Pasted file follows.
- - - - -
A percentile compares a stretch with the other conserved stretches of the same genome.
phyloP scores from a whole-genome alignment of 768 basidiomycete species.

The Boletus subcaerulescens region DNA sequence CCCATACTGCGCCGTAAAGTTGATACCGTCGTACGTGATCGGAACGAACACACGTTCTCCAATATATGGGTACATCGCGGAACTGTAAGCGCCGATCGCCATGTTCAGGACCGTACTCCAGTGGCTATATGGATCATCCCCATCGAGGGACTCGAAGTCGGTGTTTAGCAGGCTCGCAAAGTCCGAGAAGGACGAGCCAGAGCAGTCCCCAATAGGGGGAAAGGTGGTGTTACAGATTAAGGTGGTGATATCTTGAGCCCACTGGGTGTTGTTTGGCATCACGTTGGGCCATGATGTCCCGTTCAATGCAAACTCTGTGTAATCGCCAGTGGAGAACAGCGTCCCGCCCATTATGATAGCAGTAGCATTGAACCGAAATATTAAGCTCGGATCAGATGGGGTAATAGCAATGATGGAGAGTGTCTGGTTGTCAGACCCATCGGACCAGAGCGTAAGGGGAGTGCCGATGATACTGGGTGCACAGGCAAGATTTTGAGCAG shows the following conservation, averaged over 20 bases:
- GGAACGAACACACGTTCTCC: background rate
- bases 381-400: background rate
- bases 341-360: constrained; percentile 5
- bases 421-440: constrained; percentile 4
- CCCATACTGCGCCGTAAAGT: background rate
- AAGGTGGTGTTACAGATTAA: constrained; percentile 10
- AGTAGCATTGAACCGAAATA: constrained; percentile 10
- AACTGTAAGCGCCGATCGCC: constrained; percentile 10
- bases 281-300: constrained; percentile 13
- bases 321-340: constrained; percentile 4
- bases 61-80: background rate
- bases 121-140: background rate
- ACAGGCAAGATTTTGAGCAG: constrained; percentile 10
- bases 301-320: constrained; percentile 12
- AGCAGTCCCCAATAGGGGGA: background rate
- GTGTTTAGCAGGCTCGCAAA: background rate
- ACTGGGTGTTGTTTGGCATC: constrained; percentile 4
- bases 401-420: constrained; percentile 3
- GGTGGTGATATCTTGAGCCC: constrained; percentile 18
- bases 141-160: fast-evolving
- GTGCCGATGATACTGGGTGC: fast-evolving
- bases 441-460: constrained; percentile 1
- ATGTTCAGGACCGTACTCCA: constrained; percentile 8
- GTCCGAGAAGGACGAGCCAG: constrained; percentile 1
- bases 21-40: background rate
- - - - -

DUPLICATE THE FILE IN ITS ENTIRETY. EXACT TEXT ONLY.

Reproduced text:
A percentile compares a stretch with the other conserved stretches of the same genome.
phyloP scores from a whole-genome alignment of 768 basidiomycete species.

The Boletus subcaerulescens region DNA sequence CCCATACTGCGCCGTAAAGTTGATACCGTCGTACGTGATCGGAACGAACACACGTTCTCCAATATATGGGTACATCGCGGAACTGTAAGCGCCGATCGCCATGTTCAGGACCGTACTCCAGTGGCTATATGGATCATCCCCATCGAGGGACTCGAAGTCGGTGTTTAGCAGGCTCGCAAAGTCCGAGAAGGACGAGCCAGAGCAGTCCCCAATAGGGGGAAAGGTGGTGTTACAGATTAAGGTGGTGATATCTTGAGCCCACTGGGTGTTGTTTGGCATCACGTTGGGCCATGATGTCCCGTTCAATGCAAACTCTGTGTAATCGCCAGTGGAGAACAGCGTCCCGCCCATTATGATAGCAGTAGCATTGAACCGAAATATTAAGCTCGGATCAGATGGGGTAATAGCAATGATGGAGAGTGTCTGGTTGTCAGACCCATCGGACCAGAGCGTAAGGGGAGTGCCGATGATACTGGGTGCACAGGCAAGATTTTGAGCAG shows the following conservation, averaged over 20 bases:
- GGAACGAACACACGTTCTCC: background rate
- bases 381-400: background rate
- bases 341-360: constrained; percentile 5
- bases 421-440: constrained; percentile 4
- CCCATACTGCGCCGTAAAGT: background rate
- AAGGTGGTGTTACAGATTAA: constrained; percentile 10
- AGTAGCATTGAACCGAAATA: constrained; percentile 10
- AACTGTAAGCGCCGATCGCC: constrained; percentile 10
- bases 281-300: constrained; percentile 13
- bases 321-340: constrained; percentile 4
- bases 61-80: background rate
- bases 121-140: background rate
- ACAGGCAAGATTTTGAGCAG: constrained; percentile 10
- bases 301-320: constrained; percentile 12
- AGCAGTCCCCAATAGGGGGA: background rate
- GTGTTTAGCAGGCTCGCAAA: background rate
- ACTGGGTGTTGTTTGGCATC: constrained; percentile 4
- bases 401-420: constrained; percentile 3
- GGTGGTGATATCTTGAGCCC: constrained; percentile 18
- bases 141-160: fast-evolving
- GTGCCGATGATACTGGGTGC: fast-evolving
- bases 441-460: constrained; percentile 1
- ATGTTCAGGACCGTACTCCA: constrained; percentile 8
- GTCCGAGAAGGACGAGCCAG: constrained; percentile 1
- bases 21-40: background rate